Florida law protecting tenants by entireties bank accounts from garnishment against one spouse is based mostly on the Florida Supreme Court decision in the Beal Bank case. Most attorneys, on the debtor and creditor sides, believe that case established the rule that marital joint accounts with rights of survivorship are presumed to be owned as tenants by entireties, and that a creditor on one spouse has the burden of proving that the spouses did not intend their joint account to be owned by the entireties.
In the course of a bankruptcy case a Florida District Court issued a slightly different interpretation of the bank account presumption. The Court said that in the case of a bank that does not offer its customers the option of entireties accounts the debtors have the initial burden of showing their intent to own a marital account by the entireties. A married couple may still have an entireties account notwithstanding bank policy against such accounts provided the couple proves intent.
It may be practically difficult for married couple to show entireties intent where the institution does not offer entireties ownership. The couple must know enough to ask for entireties ownership, and then if refused the option by the bank, they must be sophisticated enough to document their request and intent.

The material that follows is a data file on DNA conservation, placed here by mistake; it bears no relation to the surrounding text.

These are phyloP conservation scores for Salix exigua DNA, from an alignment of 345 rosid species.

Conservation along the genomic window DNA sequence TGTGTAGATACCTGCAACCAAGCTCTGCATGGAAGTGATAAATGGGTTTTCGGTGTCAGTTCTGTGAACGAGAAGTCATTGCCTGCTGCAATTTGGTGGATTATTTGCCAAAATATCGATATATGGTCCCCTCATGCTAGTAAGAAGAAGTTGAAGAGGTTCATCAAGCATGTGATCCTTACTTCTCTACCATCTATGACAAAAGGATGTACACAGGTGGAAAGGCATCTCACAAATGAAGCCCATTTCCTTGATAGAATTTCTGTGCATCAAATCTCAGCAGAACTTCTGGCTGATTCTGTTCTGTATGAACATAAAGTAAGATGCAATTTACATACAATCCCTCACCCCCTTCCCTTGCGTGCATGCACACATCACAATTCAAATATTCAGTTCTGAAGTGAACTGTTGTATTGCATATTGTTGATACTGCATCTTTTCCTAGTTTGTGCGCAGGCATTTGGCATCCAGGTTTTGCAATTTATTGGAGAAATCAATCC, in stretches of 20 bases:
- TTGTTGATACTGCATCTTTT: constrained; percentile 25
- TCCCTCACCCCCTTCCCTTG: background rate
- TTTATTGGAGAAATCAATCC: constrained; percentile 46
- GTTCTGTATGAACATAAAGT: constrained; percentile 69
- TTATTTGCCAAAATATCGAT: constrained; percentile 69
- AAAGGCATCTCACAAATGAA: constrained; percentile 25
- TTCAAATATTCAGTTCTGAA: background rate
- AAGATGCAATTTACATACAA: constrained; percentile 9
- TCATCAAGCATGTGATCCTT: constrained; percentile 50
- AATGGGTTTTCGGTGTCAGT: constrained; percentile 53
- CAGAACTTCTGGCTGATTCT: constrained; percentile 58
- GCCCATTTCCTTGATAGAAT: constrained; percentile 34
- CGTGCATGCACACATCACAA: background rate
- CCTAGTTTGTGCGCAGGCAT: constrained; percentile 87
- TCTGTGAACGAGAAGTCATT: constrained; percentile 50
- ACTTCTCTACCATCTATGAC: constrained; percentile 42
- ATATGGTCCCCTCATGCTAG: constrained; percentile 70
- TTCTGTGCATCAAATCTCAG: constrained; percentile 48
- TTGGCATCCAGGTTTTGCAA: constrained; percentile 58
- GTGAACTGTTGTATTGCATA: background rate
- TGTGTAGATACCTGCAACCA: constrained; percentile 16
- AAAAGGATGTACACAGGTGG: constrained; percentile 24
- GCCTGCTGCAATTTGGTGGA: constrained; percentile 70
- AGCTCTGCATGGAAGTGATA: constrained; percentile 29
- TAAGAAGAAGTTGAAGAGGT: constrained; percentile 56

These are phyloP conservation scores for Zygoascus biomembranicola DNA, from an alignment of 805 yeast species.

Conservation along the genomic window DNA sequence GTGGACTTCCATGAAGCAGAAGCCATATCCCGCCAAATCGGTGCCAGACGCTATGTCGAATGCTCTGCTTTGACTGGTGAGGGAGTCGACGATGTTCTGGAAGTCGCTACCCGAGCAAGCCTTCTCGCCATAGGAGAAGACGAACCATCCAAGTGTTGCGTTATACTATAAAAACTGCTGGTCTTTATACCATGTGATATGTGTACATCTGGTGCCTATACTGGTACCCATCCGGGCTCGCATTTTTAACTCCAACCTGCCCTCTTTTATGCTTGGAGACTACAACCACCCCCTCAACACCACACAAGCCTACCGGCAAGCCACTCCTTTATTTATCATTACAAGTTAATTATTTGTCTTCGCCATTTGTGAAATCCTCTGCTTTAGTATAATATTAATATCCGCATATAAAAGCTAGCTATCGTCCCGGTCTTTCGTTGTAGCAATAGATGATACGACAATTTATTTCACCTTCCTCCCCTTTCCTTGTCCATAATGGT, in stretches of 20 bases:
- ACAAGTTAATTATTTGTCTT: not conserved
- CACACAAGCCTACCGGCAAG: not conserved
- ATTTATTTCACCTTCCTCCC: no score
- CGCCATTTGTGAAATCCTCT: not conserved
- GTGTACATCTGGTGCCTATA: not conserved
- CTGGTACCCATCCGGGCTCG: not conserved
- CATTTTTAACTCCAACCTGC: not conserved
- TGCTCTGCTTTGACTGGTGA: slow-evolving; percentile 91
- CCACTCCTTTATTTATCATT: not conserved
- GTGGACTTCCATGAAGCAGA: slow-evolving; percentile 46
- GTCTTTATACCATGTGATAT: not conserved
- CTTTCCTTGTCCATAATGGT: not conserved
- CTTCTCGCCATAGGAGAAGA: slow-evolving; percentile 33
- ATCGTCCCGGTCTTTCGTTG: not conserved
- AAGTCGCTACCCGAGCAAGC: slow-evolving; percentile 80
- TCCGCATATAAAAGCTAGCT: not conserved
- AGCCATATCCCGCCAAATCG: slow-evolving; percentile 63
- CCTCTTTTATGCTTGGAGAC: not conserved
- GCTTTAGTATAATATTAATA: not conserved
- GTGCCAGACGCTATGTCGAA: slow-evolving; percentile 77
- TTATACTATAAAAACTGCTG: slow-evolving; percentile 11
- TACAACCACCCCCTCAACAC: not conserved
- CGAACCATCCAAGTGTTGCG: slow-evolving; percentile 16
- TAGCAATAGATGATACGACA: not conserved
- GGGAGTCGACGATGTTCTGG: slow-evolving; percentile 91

If you and your spouse believe your joint bank account with survivorship is owned tenants by entireties you should make sure your bank either expressly offers entireties ownership, or as in many cases, states in the bank deposit agreement that joint marital accounts are presumed to be entireties account. Where your bank does not offer entireties ownership to joint marital accounts you should write a letter to the bank requesting entireties ownership and stating your understanding that your joint account is owned by the entireties regardless of bank policy.